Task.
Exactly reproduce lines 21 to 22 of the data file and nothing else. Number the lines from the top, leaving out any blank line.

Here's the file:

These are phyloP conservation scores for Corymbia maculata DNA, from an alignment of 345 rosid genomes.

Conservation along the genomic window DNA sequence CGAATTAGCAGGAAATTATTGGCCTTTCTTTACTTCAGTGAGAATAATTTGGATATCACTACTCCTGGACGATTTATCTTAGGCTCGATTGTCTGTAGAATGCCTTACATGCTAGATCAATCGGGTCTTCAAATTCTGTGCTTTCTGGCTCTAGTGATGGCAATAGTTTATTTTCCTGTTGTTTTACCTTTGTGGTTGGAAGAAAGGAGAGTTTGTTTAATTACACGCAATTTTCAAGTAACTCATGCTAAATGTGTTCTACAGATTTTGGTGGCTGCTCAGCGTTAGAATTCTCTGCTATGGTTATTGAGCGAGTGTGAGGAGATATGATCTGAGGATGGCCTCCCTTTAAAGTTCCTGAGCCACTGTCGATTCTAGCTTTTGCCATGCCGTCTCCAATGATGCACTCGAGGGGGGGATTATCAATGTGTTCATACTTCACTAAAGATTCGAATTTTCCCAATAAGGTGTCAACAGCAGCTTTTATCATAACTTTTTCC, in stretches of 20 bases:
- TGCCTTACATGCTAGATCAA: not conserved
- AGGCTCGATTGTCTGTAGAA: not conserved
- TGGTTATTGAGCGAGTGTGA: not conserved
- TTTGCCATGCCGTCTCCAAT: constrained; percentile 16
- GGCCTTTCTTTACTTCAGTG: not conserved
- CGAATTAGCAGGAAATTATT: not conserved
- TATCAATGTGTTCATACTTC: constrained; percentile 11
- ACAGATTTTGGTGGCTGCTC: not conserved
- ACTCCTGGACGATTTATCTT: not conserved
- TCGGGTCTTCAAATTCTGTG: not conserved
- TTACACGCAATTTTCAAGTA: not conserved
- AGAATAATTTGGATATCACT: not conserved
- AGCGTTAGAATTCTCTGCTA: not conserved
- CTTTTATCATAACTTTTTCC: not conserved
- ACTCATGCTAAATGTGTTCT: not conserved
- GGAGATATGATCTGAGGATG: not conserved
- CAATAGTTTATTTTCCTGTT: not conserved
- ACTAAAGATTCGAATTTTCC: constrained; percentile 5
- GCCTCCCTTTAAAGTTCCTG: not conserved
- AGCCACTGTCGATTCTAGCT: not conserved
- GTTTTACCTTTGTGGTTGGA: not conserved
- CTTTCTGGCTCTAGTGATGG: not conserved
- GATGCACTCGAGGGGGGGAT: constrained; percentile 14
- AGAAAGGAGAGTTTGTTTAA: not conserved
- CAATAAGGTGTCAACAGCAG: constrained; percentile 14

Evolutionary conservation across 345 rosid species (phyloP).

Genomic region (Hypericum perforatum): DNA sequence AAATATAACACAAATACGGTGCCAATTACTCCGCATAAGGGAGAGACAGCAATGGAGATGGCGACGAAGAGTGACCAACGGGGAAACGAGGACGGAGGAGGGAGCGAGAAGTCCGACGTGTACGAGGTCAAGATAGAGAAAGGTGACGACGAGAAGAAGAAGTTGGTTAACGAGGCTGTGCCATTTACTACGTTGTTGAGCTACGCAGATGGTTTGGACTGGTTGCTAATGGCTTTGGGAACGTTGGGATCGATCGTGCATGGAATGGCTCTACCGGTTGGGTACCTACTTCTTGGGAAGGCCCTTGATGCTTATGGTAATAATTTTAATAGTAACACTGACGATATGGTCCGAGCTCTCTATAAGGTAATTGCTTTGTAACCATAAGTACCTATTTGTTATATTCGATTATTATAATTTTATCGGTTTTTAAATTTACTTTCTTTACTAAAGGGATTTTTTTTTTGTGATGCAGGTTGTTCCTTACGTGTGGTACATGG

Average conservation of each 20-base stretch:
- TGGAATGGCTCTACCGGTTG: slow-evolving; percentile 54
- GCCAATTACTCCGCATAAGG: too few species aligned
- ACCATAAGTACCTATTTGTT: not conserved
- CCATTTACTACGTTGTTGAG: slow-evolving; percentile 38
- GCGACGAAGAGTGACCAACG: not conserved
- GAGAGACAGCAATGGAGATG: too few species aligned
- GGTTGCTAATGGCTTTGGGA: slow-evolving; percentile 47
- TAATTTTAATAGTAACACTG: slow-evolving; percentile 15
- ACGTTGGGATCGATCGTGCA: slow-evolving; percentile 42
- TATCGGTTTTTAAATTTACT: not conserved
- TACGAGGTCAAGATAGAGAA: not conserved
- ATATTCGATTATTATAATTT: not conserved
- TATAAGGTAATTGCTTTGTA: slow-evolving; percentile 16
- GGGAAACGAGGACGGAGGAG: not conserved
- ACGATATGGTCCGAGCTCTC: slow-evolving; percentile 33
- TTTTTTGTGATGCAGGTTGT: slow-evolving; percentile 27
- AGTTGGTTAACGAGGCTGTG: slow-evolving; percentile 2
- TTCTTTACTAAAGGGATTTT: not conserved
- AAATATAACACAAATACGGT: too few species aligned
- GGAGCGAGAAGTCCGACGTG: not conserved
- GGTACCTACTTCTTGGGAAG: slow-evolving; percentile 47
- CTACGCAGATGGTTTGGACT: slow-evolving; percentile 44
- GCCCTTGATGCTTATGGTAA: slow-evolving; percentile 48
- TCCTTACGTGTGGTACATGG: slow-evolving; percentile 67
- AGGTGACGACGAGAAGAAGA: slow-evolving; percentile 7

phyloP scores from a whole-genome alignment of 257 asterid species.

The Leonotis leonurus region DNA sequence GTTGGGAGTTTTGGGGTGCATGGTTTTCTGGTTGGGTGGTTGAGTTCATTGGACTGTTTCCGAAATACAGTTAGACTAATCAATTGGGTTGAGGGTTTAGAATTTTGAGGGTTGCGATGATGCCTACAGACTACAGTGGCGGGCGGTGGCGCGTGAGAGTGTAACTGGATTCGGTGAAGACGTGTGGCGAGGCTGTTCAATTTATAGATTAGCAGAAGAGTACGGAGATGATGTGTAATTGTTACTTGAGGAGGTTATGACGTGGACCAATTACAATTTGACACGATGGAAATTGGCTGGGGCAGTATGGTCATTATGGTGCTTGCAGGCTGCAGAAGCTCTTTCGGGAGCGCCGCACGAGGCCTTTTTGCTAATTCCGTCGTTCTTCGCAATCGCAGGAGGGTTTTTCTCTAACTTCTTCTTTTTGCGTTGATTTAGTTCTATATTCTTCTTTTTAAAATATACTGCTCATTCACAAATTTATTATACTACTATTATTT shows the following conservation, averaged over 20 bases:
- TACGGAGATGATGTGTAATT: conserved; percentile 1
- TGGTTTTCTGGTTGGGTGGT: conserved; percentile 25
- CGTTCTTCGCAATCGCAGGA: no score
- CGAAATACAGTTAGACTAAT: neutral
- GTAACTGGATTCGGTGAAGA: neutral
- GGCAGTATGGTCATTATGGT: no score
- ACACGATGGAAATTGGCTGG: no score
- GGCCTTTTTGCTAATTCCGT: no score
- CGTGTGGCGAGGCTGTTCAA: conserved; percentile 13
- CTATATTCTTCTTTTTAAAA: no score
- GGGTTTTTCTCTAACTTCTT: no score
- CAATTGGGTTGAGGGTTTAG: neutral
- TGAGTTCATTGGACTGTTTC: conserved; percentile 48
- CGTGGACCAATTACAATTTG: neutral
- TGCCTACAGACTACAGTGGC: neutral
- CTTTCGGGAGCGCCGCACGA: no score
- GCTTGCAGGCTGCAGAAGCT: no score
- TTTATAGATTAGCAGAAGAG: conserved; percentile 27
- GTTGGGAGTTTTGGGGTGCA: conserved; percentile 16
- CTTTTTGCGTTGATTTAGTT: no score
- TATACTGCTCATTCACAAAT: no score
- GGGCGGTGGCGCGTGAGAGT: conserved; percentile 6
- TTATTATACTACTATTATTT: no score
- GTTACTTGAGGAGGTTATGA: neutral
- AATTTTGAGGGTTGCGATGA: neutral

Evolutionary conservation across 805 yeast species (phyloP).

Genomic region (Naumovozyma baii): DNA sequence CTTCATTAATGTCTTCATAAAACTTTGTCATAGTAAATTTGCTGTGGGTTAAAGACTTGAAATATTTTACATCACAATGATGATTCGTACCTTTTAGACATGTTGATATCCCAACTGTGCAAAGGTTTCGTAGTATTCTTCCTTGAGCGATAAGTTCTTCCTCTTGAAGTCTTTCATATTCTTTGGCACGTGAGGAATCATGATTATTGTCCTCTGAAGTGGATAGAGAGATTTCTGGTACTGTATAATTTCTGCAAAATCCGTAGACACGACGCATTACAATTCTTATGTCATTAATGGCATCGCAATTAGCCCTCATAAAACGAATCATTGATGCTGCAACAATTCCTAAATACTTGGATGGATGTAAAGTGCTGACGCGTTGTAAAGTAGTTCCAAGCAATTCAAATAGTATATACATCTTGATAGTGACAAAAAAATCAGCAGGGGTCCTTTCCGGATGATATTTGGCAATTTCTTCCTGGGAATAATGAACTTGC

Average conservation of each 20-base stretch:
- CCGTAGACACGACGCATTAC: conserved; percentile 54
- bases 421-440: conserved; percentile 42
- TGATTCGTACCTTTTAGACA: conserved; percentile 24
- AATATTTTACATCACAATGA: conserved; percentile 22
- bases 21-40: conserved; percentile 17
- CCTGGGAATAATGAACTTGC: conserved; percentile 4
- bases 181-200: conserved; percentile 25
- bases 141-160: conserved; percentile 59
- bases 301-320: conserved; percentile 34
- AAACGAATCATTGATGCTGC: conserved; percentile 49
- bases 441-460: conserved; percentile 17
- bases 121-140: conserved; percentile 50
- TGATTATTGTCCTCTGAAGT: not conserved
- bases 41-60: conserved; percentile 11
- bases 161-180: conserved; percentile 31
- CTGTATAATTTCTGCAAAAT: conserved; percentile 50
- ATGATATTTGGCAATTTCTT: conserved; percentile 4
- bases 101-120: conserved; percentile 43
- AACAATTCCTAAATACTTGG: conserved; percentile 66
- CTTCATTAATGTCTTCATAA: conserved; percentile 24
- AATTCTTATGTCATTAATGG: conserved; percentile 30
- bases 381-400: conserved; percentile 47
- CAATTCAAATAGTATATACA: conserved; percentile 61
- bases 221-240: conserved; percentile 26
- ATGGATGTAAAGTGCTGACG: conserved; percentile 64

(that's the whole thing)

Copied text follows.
- GCCTCCCTTTAAAGTTCCTG: not conserved
- AGCCACTGTCGATTCTAGCT: not conserved